Degraded DNA from Mouse Tissues - (Jul/11/2012 )
I'm struggling with isolating DNA from mouse tissues. About 3 out 10 DNA samples each time show a smear on a 1% gel. My end goal is a southern blot. For isolation, I mince the tissue into small pieces and then an overnight proteinase K at +55 deg, rotating 1000 rpm. The next day, I do a standard phenol-chloroform extraction followed by a 4-6 hour RNase incubation (+55), and then another phenol-chloform extraction, followed by a final ethanol precipitation. My first reaction to the presence of degraded samples was nuclease activity, but not all the samples are degraded, so this doesn't appear to be the issue. Does anyone have any suggestions or protocol recommendations to overcome this hurdle?
I have had similar problems and they were because of RNA contamination. I have a feeling there is a problem during your RNase incubation. Why don't you add RNase in the last step? just add it to water.
Thanks a lot for this suggestion! It makes intuitive sense, but does leaving my final DNA in a solution with RNase have any downstream effects on assays performed?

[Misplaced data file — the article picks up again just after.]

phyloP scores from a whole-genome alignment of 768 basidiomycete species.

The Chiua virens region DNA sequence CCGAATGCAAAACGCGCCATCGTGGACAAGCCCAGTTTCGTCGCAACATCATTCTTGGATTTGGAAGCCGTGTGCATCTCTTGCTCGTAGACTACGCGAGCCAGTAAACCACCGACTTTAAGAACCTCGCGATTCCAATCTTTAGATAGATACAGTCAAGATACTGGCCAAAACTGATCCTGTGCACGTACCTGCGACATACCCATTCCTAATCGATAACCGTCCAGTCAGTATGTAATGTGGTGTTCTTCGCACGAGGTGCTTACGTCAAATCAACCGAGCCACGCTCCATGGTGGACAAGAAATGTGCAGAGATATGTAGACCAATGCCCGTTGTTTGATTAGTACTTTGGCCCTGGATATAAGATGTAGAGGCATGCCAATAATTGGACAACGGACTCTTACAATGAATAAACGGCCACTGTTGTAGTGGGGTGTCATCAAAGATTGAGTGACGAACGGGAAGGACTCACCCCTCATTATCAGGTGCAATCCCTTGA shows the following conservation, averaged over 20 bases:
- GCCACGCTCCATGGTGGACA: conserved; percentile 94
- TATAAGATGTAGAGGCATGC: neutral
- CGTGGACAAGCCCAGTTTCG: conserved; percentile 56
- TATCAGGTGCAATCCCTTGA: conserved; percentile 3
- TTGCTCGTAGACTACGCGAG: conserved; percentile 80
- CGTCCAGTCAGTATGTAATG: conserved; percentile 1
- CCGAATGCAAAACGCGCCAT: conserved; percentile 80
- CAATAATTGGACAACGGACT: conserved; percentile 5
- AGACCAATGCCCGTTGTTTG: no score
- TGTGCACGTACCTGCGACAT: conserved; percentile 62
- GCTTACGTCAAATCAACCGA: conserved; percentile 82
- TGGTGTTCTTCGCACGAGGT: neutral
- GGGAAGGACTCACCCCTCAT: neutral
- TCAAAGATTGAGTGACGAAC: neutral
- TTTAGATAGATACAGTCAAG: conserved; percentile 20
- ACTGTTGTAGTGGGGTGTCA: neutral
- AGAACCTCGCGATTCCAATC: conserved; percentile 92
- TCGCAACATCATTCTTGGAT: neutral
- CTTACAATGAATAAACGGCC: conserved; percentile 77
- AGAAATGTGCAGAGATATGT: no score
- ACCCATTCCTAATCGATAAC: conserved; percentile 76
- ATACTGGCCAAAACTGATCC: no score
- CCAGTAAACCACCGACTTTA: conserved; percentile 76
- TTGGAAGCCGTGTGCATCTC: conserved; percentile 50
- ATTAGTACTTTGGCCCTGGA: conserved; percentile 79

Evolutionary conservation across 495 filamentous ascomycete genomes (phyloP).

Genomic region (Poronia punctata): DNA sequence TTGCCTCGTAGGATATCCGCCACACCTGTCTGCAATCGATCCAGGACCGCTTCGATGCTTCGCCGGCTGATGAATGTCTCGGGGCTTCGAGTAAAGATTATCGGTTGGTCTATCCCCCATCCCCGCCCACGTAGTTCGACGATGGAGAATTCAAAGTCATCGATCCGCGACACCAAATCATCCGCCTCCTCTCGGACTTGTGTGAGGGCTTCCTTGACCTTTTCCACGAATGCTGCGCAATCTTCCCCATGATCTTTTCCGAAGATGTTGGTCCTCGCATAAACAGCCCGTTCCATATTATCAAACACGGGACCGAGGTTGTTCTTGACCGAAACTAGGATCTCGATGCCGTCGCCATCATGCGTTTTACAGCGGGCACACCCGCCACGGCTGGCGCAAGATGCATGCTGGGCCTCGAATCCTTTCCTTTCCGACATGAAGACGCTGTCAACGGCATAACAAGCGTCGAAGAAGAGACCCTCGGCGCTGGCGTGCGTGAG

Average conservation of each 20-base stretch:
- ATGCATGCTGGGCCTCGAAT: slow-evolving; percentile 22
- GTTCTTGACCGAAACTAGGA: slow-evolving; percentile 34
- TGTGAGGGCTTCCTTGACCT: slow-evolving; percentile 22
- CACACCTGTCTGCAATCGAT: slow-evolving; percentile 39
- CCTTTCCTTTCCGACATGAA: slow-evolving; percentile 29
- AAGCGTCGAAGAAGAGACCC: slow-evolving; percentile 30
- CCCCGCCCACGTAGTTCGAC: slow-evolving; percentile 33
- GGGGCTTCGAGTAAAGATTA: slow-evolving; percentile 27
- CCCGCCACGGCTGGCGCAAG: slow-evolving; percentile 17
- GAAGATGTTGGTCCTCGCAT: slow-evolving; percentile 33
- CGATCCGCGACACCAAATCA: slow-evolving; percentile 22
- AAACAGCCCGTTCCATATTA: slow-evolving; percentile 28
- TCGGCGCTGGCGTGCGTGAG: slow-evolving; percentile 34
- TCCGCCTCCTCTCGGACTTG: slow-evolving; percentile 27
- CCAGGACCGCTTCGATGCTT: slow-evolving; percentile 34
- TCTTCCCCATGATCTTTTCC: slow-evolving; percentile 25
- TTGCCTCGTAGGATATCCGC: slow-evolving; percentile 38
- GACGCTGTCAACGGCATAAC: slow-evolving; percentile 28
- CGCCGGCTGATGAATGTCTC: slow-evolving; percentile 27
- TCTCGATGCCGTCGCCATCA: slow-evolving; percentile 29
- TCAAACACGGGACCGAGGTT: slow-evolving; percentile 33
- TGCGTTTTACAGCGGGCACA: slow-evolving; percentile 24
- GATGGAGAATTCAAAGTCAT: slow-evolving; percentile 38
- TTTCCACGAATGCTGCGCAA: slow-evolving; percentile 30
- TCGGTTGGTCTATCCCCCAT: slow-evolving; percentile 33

sorry for late reply. No not really. It shouldn't be a problem. We use our DNA samples usually in PCR or digestion/cloning. addition of RNase doesn't really cause a problem. Infact, most protocols say that you can inactivate RNase by heating your sample. But usually RNases are really badass I have read a lot that they don't really get inactivated even after autoclave st 120C. ...just don't worry
First, thanks to those who have already assisted me in this issue. However, I'm still having problems and can't pinpoint the reason why.
Does anyone out there have experience with isolating DNA from mouse tissue? I'm still having degradation problems and can't pinpoint the reason. Once I isolate tissue, I freeze it immediately in liquid nitrogen, then keep it on dry ice, followed by crushing the tissue with a hammer. The minced tissue is then incubated overnight (50 deg, shaking incubator) in standard mouse tissue digestion buffer, which includes proteinase K and RNase A. The next day, the sample is mixed in phenol chloroform and spooled in isopropanol for isolation.
I'm not sure where the degradation is happening. I always thought that once the tissue is on dry ice, all nuclease activity is "dead," and then anything else becomes suppressed by Proteinase K in the overnight digestion.
Does anyone have any suggestions? Thanks!
Try shortening the RNase step - only an hour should work. I would do it before the PC extraction. Rnases are not very specific and so could be digesting your DNA partially with the long incubation.